Like probably the vast majority of parents out there right now, I needed to keep our littlest munchkin occupied while I got some Christmas prep and “house recovery” accomplished. Enter yesterday’s savior- fondly referred to as “the poking job.”
It’s a quick, easy, cheap, toddler/preschooler job, that can instantly be seasonally customized, and have long-term benefits. Tell me more, you say? 😉
- push pin*
- construction paper (here is where the seasonal customization can start!)
- writing implement
- cork trivet. This one is an Ikea Cork Trivet, Pack of 3 which we bought years ago
(other ideas I ran across- cork tiles, thick flannel, rug sample, cardboard. Needs to be something that you can push the pin a bit into, but will protect whatever is underneath. I know I have some cork-backed coasters & placemats- those might be worth a try as well!)
*As with all activities that involve something with sharp parts, it should be supervised & you should use your best judgment whether it is appropriate for your child.
- Cut Construction paper to an appropriate size for whatever you have as your “pad”
- Draw/trace** a seasonally or interest appropriate shape on the construction paper
- Place the construction paper on the “pad”, pass your kid the push pin, and let them go to town!
** An older child could draw or trace their own item as additional work. See the link at then end of the post for a good example story.
As Regan adores yellow (her “second favorite color”- topped only by bright pink), we started with a star. Simple shapes are especially great for the “beginner”- and much easier for mom to do on the fly. However, I have apparently lost all star-drawing abilities garnered in elementary school, so I was very glad I made my attempt in pencil. And that there were two sides to the paper.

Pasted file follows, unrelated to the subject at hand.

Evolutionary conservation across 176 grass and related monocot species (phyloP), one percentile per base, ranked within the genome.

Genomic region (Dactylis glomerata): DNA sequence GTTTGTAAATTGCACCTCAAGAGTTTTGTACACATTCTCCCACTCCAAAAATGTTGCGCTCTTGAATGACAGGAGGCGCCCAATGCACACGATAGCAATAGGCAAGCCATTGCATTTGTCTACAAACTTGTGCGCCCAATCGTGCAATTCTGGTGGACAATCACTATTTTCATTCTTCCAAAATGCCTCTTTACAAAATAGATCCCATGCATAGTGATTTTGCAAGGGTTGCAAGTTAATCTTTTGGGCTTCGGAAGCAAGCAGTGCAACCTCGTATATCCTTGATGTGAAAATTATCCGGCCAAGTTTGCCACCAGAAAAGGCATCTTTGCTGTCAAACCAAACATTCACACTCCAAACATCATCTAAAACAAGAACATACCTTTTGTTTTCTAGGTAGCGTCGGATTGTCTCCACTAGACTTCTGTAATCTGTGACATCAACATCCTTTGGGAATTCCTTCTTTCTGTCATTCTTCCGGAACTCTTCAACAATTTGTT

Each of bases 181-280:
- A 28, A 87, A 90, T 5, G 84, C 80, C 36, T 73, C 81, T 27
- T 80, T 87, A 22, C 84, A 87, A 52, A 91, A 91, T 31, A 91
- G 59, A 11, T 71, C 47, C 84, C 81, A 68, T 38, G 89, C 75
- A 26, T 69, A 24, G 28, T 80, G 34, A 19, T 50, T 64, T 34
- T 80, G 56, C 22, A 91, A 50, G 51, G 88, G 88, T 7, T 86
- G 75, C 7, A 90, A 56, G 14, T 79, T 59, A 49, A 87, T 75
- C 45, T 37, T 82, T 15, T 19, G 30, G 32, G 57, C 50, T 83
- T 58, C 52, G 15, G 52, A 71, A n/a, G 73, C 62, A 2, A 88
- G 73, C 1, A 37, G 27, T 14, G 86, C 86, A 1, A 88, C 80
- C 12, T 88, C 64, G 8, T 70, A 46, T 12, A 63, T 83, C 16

For you super observant types, you may have noticed Regan did switch hands between some of the pictures. I think that may have been part of her way to manage some muscle fatigue from all that righteous “gripping”.
As my initial goal for the day was finding my kitchen counters, she worked on our little job table in the kitchen. By the time she finished her star (yay, sustained interest in a 3 year old!), I had moved into the dining room.
She was still interested in the work, so we got some green construction paper, she moved to a chair at the dining table, and I drew a Christmas tree shape for her (see this super easy “seasonal” part?!?). Though she complained I forgot the “bottom” (tree trunk), so got a pencil and added her own.
It was a good thing- the next thing she asked me to draw was a cow. I apparently have no idea what a cow looks like. The body was a lumpy horse, possibly with elephantitis, with a cat’s head. Although my cow tail was quite good. Thank goodness she never came back for that one… 😉
If you’re interested, an effective way to have them “check their work”- if their holes were nicely close together- they should be able (with help for the younger) to have “cut out” the shape with their holes, and be able to gently tear away the paper outside their shape. If there are parts that “need some more holes”, you can probably buy yourself a few more minutes by having them take it back to poke those areas some more.
To give an idea of what work this can build to, here is a link to a story by a Montessori teacher of a bit older child doing some wonderful multi-step work. It tells a wonderful example of what their diligence and inspired concentration can accomplish.
Hope you and yours have a lovely Christmas, or other holiday of your choosing!
Here are mine, gearing up for a pre-Christmas movie: